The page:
That intrigued me because here was a program whose complete mode of operation is centered around structure, yet here was an inmate like me who was quite literally (because he’s African-American) the H.N.I.C. That actually went against structure because I’ve been around long enough to know that in no way, shape, or form does an inmate have any control over anything that is prison related. But Daniels has the power to lock the whole unit down if he so chooses to or administer punishment for those who have broken on the rules. That’s why it’s imperative that the battalion leader be someone who has the complete trust and confidence of Drill Instructor Ball and other staff members. If he’s too soft on the inmates, he loses that trust. If he’s too hard, he loses respect of his fellow inmates. In the grand scheme of things, he is no different than anyone else. There is no hierarchy when it comes to prisoners. Everyone is in the same boat and no one is higher than anyone else, no matter what position or title someone holds. So, Daniels has to make men out of boys which sometimes require ruling with an iron fist, while at the same time not overstepping his boundaries as an inmate. A hard, if not impossible trick to pull off.
But Daniels does it well and has been for the past three years. Who he is now is a far cry from who he was. Jonathan grew up in a family of four. Although he was raised by his mother and grandmother, at the age of 13, in an effort to feel a sense of belonging, to be a part of a family, he joined the Rolling 60s Crips. He spent most of his time fighting and using drugs. On January 20th, 1995, at the age of 19, Jonathan was arrested and charged with murder for the deaths of two convenience store clerks. He was sentenced to four life sentences without the possibility of parole and sent to a maximum-security prison for 20 years. Jonathan was heavily involved in prison politics which basically insures the separation of races and the complete obedience of its members. He was also the leader of prison movements, almost all of them negative. He did drugs, committed many acts of violence, and was disruptive towards staff and anyone in authority. Thanks to his actions, Jonathan found himself in solitary confinement. A counselor offered him a chance to use his leadership skills in a positive way. Daniels contemplated the offer and decided that it was time to make a change in life. He had read a quote by Cato, “I would rather have men ask after I’m dead, why I have no monument rather than why I have one.” He figured it was time to be known for something positive. So, he signed up for the SLP.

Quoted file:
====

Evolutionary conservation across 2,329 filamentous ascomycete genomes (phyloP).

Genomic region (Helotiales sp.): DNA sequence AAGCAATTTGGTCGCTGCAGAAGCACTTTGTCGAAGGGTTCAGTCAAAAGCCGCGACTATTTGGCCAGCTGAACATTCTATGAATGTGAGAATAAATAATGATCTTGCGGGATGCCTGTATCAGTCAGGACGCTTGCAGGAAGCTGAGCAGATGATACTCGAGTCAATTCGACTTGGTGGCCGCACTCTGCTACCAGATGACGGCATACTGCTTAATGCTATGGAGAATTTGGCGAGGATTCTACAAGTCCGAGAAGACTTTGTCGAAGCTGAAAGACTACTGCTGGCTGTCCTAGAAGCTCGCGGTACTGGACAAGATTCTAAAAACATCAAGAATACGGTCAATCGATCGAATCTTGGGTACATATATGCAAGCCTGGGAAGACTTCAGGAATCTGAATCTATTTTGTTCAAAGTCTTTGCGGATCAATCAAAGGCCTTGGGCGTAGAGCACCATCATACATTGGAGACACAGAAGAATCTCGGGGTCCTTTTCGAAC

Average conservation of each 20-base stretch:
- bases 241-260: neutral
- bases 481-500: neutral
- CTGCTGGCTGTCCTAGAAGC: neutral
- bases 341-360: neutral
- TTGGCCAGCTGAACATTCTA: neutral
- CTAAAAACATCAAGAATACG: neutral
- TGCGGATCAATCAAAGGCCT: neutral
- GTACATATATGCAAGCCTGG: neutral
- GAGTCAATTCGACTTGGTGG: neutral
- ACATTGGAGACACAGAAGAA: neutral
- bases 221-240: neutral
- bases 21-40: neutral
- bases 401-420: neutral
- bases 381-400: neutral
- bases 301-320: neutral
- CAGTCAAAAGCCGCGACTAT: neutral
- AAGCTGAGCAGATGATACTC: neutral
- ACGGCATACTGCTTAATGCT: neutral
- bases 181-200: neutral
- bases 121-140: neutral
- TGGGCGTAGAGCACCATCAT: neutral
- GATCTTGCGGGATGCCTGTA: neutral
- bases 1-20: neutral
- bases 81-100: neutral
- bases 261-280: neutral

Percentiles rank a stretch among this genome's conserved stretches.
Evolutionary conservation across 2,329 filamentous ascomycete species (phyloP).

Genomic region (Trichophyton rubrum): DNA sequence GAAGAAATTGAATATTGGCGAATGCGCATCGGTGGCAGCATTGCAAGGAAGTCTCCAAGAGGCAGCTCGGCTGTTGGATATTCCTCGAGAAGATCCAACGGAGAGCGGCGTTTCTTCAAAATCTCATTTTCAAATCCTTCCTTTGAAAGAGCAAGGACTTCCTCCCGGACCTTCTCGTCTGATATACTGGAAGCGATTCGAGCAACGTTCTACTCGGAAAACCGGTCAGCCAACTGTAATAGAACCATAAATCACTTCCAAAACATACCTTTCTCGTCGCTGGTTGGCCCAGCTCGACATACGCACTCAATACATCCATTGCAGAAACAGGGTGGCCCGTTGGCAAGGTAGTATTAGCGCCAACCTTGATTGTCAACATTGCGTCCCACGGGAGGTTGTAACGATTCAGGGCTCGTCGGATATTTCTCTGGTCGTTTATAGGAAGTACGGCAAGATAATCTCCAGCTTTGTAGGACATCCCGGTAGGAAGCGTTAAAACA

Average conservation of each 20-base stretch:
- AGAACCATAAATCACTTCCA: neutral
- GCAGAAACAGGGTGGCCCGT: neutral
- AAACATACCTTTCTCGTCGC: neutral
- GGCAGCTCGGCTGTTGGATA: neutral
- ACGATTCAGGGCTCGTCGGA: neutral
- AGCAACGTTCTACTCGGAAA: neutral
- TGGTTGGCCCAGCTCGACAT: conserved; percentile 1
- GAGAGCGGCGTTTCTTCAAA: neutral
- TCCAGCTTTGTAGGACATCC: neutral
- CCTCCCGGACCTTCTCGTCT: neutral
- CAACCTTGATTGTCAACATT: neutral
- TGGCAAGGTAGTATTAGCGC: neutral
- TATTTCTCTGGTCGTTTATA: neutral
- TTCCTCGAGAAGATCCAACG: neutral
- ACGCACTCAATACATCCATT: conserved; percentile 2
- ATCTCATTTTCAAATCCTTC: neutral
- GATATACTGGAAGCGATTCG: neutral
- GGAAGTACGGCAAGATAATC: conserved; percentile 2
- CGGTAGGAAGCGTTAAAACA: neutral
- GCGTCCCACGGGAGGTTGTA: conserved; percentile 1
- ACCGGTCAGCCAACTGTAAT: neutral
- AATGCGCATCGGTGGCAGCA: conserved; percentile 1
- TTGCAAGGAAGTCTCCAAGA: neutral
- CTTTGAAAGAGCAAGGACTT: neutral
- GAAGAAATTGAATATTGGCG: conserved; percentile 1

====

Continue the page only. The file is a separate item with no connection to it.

At first, Jonathan was skeptical, but soon started to buy into what it was trying to do with inmates. After all, SLP’s motto is, “Changing Hearts and Minds.” And that’s what it was starting to do to him. Eventually, his way of thinking changed and consequently, so did his actions. He rose up the ranks and was rewarded by becoming the next battalion leader. Since that time, the changes he’s instilled have caused it to ascend to new heights.
When I first met Daniels, he took to me right away. I think because he saw a little bit of himself in me. We were about the same age, had been locked up for over 20 years, came from broken homes, and had an ungodly amount of time to serve. We also share an unquenchable desire not only to excel, but to help others do the same. However, at first I thought that he was going out of his way to embarrass me or put me down.
When I came into the program, I was grossly out of shape. In SLP, daily work-outs are mandatory. Trainees are tested and timed in push-ups, pull-ups, sit-ups, and the 2-mile run. I sucked in all categories. It was as I feared. When I first signed up, the only reservation I had was, maybe, I was too old. SLP definitely proved to be a young man’s game. The program and Drill Instructor Ball don’t accept excuses of any kind and Daniels pushed me to my breaking point and beyond. The first time I ran those dreaded two miles, I did it in a blazing 20-plus minutes. No one does real good on their first run, but even by that standard, that time was downright pitiful. All that did was cause Daniels to personally take me under his wing and whip my sorry butt into shape. It was two months of pure torture, but I started to feel and see the changes I was going through. I cut five minutes from my time and started looking and acting like a responsible person. The program only works for those who are truly committed to change. Those who aren’t are weeded out and dismissed. This is how Drill Instructor Ball and battalion leader Daniels want it and they make no apologies. I was more than ready to meet their tough demands. The graduating class rate for each platoon is very low. That’s because of the challenging nature of SLP. A lot of guys just can’t cut it and they either drop out or get kicked out. I vowed that I wouldn’t be one of those guys. Unlike conventional boot camp that are seen on t.v., there isn’t a lot of screaming or getting in someone’s face. If a person chooses not to give their all or they are disruptive, they’re dismissed without hesitation. Only those who are serious about change are wanted. Keeping guys motivated is Daniels’s biggest challenge.